March 23, 2010
"Russia to Alter System of Penal Colonies"
The title of this post is the headline of this fascinating piece from this morning's New York Times. Here is how it starts:
In Russian prisons, the inmates are divided into barracks housing a hundred or so men without regard to the severity of their crimes. At night, a guard locks the door and walks away, leaving first-time offenders and people convicted of nonviolent crimes to fend for themselves in a crowd of gang members, hit men and other career criminals.
Beginning this year, however, first-time offenders may no longer have to live in fear. In the first major effort to upgrade a prison system that has changed little since Stalin established it more than 70 years ago, career criminals will be separated from the general prison population and housed in new prisons with cellblocks, rather than barracks.
President Dmitri A. Medvedev, a lawyer by training who has championed an overhaul of the justice system, is pushing the measure to first break up the culture of barracks life and then to do away with common inmate housing almost entirely.
Common barracks are unusual outside the former Soviet Union and parts of Africa, according to a London-based advocacy group, Penal Reform International. Western European and American correctional institutions typically rely on large cellblocks, with a few inmates to a cell.
Yet the vast majority of Russian prisoners — 724,000 out of a total prison population of 862,000 — still live in freestanding barracks, rough-hewn, low-slung buildings of wood or brick encircled by barbed wire, usually in a remote place. Low-cost and high-volume, they are modest upgrades of the camps of the 1930s to 1950s and hold the second largest per capita inmate population in the world, trailing only the United States.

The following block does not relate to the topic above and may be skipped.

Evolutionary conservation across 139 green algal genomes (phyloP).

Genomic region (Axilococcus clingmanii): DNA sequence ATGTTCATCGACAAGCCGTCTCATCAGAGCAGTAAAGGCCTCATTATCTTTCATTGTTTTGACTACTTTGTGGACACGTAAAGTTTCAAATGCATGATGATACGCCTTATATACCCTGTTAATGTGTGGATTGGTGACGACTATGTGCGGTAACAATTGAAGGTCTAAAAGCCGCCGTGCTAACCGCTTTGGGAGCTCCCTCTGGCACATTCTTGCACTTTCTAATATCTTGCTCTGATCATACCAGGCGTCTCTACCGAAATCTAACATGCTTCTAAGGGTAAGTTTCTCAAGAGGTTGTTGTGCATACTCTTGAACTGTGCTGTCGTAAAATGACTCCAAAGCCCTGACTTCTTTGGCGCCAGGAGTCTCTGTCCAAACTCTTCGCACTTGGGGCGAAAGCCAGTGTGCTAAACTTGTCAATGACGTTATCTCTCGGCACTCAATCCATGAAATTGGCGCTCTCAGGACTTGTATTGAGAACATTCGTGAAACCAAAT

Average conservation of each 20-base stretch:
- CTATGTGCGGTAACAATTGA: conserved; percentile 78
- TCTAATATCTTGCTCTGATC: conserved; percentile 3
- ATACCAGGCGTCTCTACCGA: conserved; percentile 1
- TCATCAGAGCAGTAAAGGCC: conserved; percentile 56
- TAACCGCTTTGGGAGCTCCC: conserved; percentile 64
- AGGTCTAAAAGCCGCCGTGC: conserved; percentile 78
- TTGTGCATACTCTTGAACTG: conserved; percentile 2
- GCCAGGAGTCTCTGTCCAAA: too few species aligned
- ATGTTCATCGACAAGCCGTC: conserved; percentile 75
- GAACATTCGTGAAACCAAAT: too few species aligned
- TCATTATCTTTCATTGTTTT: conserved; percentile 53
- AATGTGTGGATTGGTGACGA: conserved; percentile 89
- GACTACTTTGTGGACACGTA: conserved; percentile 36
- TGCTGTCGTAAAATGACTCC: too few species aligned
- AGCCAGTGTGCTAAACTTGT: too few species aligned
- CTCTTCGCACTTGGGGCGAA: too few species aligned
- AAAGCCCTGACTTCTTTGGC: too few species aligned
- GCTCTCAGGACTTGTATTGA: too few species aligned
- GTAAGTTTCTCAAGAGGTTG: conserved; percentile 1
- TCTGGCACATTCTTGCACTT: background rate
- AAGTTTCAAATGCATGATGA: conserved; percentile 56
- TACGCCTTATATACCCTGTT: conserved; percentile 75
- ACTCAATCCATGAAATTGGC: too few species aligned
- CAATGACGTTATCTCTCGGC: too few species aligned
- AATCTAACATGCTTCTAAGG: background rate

The overhaul calls for a three-stage unwinding of the barracks housing system and the abolition of all 755 penal colonies, what remains of Stalin’s gulag, by 2020. Under the plan, some sites will be renamed “settlement colonies,” a sort of minimum security prison. Hardened prisoners will be moved to cellblocks, though only just over 2,700 inmates live in cells in Russia today.
In the first stage, recidivists will be put in separate colonies apart from the general prison population. So far, officials have relocated 64,000 of 149,000 prisoners scheduled for transfer. By 2016, prison officials say, they intend to separate the most violent first-time offenders from petty criminals, and by 2020 move them and the recidivists into new prisons with cellblocks. After that, the category of “correctional colony” would cease to exist in the Russian penal system.
I will try not to forget the enduring campaign themes of hope and change while reflecting on the fact that Russian President Medvedev appears to be much more interested in prison reform than US President Obama. Of course, decades ago when the US prison population was much smaller than Russia's, perhaps this reality would not be so remarkable or telling. But the United States, a nation that Abraham Lincoln famously described as being "conceived in liberty," is now the world's leader in imprisoning its own population by a considerable margin. Consequently, it is hard not to be sad and disappointed that more prison change is being right now pioneered by Russia's president than by America's.
March 23, 2010 at 12:36 PM | Permalink
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